Item description for The Royal Way of the Cross (Christian Classic) by Francois De Salignac De Fenelon & Hal McElwaine Helms...
Overview It is very profitable to have realized what one is; but do not add to that weakness, which is inseparable from our human nature, an estrangement from the very means of strength. Only hearken inwardly to him and despise boldly that which is despicable." Above all, Francois Fenelon desired to love God. Out of this love came a desire to share the truth of a life lived in the light of the Cross. His individual writings document his desire to find truth through the love of his Creator; corporately, they comprise a masterpiece of a recorded spiritual journey. The Royal Way of the Cross is written with an unblinking honesty that distinguishes it from the murky intellectualism that pervaded the time, and it is this truthfulness that gives this work its enduring appeal. Arrestingly written, The Royal Way is an exceptional account of a man who saw the hand of God in all things and was intimately acquainted with "the royal way of the Cross."
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Studio: Paraclete Press
Est. Packaging Dimensions: Length: 0.5" Width: 5.5" Height: 8" Weight: 0.5 lbs.
Release Date Apr 30, 1995
Publisher Paraclete Press (MA)
Series Christian Classics - Meridian Pu
ISBN 0941478009 ISBN13 9780941478007
Availability 0 units.
More About Francois De Salignac De Fenelon & Hal McElwaine Helms
Francois Fenelon was a seventeenth-century French Catholic archbishop who rose to a position of influence in the court of Louis XIV. He became a wise mentor to many members of the king s court. Later exiled from Versailles for political reasons, Fenelon set about with considerable energy to improve the lot of peasants and to deepen the spiritual life of all with whom he came in contact. Robert J. Edmonson, C.J., holds a certificate in French from the University of Montpellier (France) and a degree in French from Middlebury College. His translations of spiritual classics have sold nearly 100,000 copies."
Francois Fenelon was born in 1651 and died in 1715.
Reviews - What do customers think about The Royal Way of the Cross (Christian Classic)?
Affected me as few books have Aug 8, 2004
Have you ever been so deeply affected by a book that you were reluctant to recommend it to someone else -- fearing that someone else's cavalier dismissal of it would amount to a trampling of a fine pearl? Well, that is how I feel about this book. As C. S. Lewis would say, this is a book that you need to yield yourself to. Let down your guard long enough to hear what he has to say.
Why would your guard be up in the first place? Well, this book was written by a Catholic bishop, which could earn it black marks from the get go from some Evangelicals. (Full disclosure: I was raised a Catholic, but am currently a conservative Evangelical; Reformed in soteriology and Dispensational in eschatology and with respect to baptism.) And not only that, if you look up Fenelon's name in an encyclopedia, you will probably see that he is associated with a now largely discredited movement called "Quietism." (At the risk of oversimplication, one could say that a Quietist was someone who was overly passive in their spirituality.)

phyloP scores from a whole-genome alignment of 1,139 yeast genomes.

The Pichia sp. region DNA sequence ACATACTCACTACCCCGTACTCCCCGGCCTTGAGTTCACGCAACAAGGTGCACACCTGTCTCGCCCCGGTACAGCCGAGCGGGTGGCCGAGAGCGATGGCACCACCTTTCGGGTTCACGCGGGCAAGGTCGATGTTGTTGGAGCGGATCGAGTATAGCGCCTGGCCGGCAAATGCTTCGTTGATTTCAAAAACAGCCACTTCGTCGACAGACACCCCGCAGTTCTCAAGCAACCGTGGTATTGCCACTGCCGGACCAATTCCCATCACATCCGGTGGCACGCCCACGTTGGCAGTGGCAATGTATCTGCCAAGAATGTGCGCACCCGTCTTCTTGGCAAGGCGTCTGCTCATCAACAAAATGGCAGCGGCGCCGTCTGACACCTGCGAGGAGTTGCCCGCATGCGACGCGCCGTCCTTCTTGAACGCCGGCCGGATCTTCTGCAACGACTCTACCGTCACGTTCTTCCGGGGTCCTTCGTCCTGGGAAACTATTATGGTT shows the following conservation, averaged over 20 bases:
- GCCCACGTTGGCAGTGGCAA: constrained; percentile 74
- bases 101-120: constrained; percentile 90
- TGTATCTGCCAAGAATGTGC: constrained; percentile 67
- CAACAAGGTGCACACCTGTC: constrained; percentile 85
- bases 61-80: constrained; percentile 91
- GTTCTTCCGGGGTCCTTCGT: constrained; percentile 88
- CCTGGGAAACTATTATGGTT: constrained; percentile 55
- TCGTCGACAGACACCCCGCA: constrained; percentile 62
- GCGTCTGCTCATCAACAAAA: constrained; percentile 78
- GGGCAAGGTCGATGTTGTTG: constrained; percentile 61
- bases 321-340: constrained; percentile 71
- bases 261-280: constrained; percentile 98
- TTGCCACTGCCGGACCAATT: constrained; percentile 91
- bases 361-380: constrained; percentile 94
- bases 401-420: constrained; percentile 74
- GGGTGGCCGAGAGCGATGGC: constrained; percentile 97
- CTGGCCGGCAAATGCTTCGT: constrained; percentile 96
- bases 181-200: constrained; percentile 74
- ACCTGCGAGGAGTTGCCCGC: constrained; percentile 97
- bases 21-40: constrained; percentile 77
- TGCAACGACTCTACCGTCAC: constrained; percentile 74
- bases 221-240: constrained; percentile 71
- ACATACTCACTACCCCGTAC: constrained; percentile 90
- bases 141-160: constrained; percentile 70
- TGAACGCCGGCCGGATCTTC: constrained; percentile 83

But Fenelon is a true genius on the subject of spiritual simplicity and humility. At times (in keeping with the charges of Quietism) he does seem to advocate being a spiritual doormat, but he is such a wonderful corrective to the prevailing spirit of the American church. And you might recall that our Lord Jesus not only modelled non-resistance to a great extent, but also gave us the Sermon on the Mount (much to the chagrin of many theologians!).
Here's a brief snippet from Fenelon (p. 43) that I have meditated on countless times since having read this book over three years ago:
"Love obscurity and contempt"
(In the above "love" is an imperative verb, "obscurity" and "contempt" are nouns.) Yes, as believers we should humbly accept not getting the credit we feel we deserve (obscurity) or being treated as an inferior (contempt), but why should we LOVE these things? Because, Fenelon would argue (think Rom 8.28), God has allowed this obscurity and contempt to come into your life to bless you and make you more like His Son. And unlike some of His other blessings (e.g., a successful career, a beautiful wife), obscurity and contempt are not likely to foster pridefulness in your heart!
That is just one example. This book is really eye-opening and practical when it comes to humility and dealing with suffering and setbacks. I would especially recommend this to a believer who has the maturity to put what Fenelon is saying within the context of the whole counsel of God. He is just a human writer and not everything he says is perfect, but here is a beautiful little book from which much can be learned.
If I were reading this review would I grade it helpful? I don't know. I DO know that I've done a poor job of communicating what it felt like to read it for the first time. Anyway, you could worse than take a chance on this book!